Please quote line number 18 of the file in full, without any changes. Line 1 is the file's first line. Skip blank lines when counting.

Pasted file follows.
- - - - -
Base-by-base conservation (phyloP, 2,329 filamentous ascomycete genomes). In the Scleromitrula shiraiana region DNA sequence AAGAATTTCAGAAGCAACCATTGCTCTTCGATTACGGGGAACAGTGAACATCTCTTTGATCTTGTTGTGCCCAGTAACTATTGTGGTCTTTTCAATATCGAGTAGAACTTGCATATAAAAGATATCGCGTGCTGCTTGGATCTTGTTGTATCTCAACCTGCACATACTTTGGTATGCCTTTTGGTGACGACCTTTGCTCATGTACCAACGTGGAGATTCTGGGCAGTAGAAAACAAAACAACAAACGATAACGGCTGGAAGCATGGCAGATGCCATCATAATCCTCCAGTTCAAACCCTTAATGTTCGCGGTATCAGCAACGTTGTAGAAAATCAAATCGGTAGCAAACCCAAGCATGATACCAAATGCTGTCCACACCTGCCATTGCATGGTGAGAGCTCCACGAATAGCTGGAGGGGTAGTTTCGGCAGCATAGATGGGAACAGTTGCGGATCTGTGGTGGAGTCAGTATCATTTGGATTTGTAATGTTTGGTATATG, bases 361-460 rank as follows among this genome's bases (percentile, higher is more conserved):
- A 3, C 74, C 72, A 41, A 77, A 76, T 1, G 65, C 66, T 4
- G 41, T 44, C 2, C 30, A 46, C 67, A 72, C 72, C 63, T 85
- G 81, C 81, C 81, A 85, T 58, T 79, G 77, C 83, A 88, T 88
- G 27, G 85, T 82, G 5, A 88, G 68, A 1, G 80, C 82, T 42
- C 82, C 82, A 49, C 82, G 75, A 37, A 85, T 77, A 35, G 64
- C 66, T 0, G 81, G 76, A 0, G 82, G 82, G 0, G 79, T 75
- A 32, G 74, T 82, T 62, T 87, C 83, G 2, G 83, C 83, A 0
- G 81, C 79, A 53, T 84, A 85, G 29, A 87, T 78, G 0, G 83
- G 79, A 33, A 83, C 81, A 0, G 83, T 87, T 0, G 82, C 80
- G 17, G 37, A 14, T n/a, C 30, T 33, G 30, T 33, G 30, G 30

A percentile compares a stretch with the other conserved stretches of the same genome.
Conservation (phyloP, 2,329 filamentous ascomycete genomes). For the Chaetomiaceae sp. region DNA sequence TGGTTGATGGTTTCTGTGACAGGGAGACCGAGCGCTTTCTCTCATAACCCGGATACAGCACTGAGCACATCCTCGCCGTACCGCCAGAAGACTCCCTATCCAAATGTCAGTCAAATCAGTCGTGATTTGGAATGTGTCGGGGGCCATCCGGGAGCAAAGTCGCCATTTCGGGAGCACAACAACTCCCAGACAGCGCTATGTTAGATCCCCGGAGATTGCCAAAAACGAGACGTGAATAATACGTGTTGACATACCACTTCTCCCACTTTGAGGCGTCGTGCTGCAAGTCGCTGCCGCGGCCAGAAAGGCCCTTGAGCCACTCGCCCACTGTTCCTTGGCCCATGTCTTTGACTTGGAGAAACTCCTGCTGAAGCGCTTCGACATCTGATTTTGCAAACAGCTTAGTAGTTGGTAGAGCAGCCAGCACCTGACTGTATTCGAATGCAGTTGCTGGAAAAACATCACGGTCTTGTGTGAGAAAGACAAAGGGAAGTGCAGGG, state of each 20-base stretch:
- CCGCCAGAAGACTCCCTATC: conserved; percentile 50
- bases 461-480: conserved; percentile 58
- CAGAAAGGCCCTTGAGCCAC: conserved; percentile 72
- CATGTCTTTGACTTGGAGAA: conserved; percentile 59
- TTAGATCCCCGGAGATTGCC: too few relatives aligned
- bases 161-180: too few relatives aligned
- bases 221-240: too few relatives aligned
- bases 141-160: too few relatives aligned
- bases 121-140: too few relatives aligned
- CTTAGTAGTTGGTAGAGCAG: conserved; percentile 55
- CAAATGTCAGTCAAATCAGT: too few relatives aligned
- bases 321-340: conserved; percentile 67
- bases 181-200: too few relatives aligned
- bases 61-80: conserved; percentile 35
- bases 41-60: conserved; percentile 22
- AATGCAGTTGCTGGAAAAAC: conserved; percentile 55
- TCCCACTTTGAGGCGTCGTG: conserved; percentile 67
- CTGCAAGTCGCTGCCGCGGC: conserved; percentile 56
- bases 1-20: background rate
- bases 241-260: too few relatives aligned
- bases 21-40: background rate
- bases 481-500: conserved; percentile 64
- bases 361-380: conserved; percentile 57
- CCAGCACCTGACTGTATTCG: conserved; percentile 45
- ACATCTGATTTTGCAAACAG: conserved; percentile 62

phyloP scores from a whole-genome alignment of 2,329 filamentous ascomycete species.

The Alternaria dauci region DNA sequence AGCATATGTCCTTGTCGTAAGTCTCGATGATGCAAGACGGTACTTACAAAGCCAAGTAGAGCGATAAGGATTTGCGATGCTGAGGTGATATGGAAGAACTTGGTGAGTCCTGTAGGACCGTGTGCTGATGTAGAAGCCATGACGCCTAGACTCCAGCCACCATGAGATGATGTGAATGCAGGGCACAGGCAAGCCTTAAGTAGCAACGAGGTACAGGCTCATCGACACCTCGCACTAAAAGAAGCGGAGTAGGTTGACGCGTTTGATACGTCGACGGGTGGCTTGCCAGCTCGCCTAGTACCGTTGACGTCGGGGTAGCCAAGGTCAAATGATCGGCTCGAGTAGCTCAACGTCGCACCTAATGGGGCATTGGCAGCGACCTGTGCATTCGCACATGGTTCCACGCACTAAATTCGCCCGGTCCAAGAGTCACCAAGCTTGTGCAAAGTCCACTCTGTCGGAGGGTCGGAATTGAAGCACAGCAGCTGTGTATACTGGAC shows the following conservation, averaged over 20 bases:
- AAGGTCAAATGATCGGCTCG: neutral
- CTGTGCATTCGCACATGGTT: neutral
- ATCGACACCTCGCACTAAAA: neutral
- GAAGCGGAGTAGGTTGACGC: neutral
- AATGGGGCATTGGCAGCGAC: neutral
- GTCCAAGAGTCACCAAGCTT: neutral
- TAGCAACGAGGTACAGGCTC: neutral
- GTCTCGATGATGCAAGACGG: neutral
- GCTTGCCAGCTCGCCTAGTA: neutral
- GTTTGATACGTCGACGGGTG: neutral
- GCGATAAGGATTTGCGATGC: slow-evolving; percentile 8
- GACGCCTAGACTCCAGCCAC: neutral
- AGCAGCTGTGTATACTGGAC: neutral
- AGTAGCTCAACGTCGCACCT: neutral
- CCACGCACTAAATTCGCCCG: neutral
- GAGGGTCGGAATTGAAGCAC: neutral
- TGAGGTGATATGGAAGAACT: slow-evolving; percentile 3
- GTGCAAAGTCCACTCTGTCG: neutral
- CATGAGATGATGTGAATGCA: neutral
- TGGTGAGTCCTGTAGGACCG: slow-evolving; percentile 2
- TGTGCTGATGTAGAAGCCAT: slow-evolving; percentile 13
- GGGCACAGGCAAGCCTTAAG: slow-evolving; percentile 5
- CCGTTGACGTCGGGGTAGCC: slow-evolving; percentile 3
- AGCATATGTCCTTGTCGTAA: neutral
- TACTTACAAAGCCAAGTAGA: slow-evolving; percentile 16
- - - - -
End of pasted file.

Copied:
- TTAGATCCCCGGAGATTGCC: too few relatives aligned